In September I went to one of the most fascinating cities anywhere in the world, Matera. Deep in the heart of the mezzogiorno in the south of Italy, Basilicata’s Matera is one of the world’s oldest continuously inhabited cities.
It is sensational, awe inspiring and completely compelling.
There is so much to see and do in Matera it becomes impossible to try and fit everything in. One thing we weren’t able to do on this trip was visit the ghost town of Craco, which is not far from Matera, in the Gulf of Taranto. I’m going to make sure I get there next time I’m in the deep south, and will be able to write my own story and post my own photos, but in the meantime I wanted to share this blogpost from AncientOrigins.net, written by Bryan Hill.
I’ve had it in my research folder for ages but it’s too good to not share!
Craco: The Abandoned Medieval Ghost Town of Italy
For nearly fifty years, the town of Craco in southern Italy has stood uninhabited. Here, dark windows look out at potential travelers like empty eye sockets and the streets and buildings of this medieval town seems to have literally been vacated overnight, left to crumble in decay.
Craco was once a monastic center, a feudal town and center of education with a university, castle, church, and plazas. Today, thanks to the dramatic landscape and unique atmosphere, Craco has been the set of many movies including Saving Grace, James Bond Quantum of Solace and the hanging of Judas scene in Mel Gibson’s the Passion of the Christ.
Craco: A Medieval Village with Ties to the Bronze Age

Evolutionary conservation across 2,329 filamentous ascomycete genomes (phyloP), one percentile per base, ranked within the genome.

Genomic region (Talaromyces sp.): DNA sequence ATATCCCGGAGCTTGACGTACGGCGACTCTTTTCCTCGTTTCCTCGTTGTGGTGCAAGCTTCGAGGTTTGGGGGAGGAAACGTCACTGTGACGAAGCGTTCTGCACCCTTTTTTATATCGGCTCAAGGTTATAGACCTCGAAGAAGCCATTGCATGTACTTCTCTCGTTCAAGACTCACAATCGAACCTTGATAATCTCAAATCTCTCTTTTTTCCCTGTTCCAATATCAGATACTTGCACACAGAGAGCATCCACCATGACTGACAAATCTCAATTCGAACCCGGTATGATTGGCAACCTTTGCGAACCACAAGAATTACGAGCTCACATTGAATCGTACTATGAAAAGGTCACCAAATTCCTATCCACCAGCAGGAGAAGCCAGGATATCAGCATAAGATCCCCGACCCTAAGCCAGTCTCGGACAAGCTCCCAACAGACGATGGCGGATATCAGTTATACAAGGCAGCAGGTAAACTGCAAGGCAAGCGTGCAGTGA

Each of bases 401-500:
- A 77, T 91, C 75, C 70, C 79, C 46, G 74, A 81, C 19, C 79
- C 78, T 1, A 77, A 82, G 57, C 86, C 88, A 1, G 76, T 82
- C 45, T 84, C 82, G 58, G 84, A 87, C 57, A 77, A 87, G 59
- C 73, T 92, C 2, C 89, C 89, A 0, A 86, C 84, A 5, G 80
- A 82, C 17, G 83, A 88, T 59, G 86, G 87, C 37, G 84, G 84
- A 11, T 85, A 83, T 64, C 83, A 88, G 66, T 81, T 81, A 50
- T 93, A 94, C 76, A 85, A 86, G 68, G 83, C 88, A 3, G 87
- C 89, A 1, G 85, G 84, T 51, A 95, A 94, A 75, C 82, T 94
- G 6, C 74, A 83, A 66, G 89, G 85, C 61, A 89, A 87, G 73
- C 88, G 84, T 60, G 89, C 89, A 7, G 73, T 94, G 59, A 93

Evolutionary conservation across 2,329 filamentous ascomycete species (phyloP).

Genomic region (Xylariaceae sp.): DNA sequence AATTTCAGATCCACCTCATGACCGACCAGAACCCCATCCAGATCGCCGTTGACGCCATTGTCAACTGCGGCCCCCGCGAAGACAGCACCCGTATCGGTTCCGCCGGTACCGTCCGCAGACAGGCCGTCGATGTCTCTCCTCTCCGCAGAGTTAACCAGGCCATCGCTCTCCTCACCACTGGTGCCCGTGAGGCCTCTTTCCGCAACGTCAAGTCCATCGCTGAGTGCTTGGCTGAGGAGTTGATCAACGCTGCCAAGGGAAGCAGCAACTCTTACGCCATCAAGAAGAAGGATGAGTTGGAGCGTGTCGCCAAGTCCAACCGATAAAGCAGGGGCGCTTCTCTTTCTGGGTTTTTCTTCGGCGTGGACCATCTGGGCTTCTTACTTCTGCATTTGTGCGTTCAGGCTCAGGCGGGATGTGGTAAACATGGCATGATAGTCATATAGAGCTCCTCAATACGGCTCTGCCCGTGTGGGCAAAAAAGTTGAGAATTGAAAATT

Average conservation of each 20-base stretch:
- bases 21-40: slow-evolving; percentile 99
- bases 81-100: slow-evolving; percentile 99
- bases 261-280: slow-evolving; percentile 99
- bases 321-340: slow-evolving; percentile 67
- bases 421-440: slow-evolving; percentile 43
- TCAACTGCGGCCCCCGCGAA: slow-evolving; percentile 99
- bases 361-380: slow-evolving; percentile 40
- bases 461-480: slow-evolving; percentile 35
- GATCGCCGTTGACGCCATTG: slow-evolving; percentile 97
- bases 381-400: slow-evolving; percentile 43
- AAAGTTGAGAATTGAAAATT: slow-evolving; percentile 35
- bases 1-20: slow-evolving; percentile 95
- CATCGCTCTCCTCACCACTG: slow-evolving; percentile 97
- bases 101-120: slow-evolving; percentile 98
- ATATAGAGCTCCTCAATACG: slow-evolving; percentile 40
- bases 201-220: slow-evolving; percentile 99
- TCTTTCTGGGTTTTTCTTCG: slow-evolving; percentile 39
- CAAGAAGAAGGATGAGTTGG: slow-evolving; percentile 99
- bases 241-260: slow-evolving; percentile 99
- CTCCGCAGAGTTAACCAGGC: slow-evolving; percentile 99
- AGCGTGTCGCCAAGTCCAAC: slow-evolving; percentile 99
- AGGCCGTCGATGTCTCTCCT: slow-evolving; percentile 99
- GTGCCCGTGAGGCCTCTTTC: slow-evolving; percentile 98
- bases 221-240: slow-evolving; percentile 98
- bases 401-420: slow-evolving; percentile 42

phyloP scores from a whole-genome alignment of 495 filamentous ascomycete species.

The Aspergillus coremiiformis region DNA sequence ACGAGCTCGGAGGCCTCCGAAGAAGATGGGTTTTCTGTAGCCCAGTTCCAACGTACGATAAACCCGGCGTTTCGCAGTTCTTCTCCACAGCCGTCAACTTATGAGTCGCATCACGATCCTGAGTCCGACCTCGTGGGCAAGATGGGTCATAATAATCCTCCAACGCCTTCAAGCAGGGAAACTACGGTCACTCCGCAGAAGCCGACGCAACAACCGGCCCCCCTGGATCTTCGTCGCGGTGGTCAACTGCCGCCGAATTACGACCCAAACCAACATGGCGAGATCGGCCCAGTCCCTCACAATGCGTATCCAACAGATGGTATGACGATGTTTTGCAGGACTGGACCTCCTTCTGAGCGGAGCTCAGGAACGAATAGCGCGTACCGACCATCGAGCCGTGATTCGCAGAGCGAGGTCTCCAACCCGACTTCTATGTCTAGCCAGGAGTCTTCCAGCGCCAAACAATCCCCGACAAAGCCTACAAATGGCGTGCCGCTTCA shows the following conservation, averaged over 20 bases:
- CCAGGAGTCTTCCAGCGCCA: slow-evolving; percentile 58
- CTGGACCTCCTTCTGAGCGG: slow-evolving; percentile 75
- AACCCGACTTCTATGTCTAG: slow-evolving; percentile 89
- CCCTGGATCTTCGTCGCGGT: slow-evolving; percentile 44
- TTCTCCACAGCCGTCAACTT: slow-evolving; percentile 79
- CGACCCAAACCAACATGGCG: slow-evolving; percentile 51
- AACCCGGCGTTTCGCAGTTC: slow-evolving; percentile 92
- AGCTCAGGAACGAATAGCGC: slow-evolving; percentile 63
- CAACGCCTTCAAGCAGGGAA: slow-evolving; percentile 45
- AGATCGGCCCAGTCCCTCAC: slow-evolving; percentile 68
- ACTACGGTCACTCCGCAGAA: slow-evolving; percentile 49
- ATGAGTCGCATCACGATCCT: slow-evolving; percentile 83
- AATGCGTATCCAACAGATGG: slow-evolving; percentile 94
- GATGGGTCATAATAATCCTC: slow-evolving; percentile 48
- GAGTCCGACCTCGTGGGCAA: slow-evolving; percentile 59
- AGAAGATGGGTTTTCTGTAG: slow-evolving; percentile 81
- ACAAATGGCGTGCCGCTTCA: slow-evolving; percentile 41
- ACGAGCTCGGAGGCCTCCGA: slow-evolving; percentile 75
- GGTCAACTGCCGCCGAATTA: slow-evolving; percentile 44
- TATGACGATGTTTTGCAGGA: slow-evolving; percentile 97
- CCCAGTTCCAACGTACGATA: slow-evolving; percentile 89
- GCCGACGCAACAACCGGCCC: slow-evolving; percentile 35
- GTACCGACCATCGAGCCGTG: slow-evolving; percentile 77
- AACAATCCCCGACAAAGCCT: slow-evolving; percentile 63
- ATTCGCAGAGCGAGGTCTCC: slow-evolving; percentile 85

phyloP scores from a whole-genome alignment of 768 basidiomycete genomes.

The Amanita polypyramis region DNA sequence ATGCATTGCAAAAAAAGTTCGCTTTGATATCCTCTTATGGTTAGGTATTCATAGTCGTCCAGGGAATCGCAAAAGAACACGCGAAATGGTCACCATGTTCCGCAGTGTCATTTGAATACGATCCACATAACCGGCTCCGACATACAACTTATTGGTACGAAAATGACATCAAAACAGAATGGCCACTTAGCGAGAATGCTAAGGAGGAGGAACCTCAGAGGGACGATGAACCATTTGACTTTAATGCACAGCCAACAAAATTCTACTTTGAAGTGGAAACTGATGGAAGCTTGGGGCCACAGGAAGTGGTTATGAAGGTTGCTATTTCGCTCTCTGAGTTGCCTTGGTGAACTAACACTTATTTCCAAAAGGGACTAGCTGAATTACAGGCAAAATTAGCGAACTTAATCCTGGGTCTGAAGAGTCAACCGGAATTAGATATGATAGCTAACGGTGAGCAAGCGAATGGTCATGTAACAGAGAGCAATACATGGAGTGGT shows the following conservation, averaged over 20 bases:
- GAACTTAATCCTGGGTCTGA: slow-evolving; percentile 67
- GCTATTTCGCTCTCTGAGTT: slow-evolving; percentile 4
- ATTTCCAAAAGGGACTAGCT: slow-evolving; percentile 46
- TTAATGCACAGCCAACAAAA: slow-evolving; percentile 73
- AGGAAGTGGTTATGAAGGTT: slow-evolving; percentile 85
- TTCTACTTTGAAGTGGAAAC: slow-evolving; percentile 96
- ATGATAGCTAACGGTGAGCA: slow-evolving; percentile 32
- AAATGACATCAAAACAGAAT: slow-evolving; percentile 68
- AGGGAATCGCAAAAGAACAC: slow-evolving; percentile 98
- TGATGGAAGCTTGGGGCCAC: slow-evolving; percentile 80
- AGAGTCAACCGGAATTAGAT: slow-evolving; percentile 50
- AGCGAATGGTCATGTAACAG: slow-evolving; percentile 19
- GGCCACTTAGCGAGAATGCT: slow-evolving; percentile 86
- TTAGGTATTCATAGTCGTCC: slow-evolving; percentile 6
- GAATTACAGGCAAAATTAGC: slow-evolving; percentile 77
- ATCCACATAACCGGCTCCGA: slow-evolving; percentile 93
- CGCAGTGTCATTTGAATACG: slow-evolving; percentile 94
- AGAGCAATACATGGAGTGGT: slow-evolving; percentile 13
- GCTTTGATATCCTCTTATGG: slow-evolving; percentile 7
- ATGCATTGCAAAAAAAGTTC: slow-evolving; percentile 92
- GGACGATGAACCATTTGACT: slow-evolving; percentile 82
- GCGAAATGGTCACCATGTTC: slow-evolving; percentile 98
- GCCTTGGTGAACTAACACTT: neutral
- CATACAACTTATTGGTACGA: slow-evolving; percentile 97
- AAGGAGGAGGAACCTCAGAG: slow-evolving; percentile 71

Craco is a former medieval village located in the earthquake-prone Basilicata region of Italy, about 40 km (27 miles) inland from the Gulf of Taranto at the instep of the “boot” of Italy. The settlement occupies a rock formation above the surrounding hills with its architecture neatly built into the landscape. Perched strategically on top of a 400 meter (1,300 ft) high cliff, overlooking the arid countryside of southern Italy, this ghost town once provided panoramic views and warnings of potential attackers. The city was founded around 540 AD by Greeks who had moved inland from the coast of Basilicata. Back then Craco was called “Montedoro”. Tombs have been found here dating to the 8th century, which suggests that the original settlement dates back to the Iron age.
|image via google
The first written account mentioning Craco dates back to 1060 AD, when the land was owned by Archbishop Arnaldo, Bishop of Tricarico. He called the area “GRACHIUM” which means “from the little plowed field.” The oldest building of Craco, the Norman Tower, was built in 1040 and many of Craco’s buildings date back to medieval times.
From 1154 to 1168, the control of the village passed to “Eberto”, who established the first feudal control over the town. In 1179, Roberto di Pietrapertos became the ruler of Craco and in 1276 a university was established. It was during this period, that the landmark Castle Tower was built under the direction of Attendolo Sforza, and in 1293 under Federico II, it became a prison.
By the 15th century, four large plazas had developed in the town including the Palazzo Maronna, Palazzo Grossi, Palazzo Carbone and Palazzo Simonetti.
The Rise and Fall of Craco
The population of Craco grew from 450 in 1277 to 2,590 in 1561, and averaged around 1,500 in succeeding centuries. The construction of the Monastery of St Peter in 1630 helped established a permanent monastic order. In an agricultural community built largely on the production of grain, oil, vegetables, wine and cotton, the monastery helped drive the economy through the introduction of science and religion.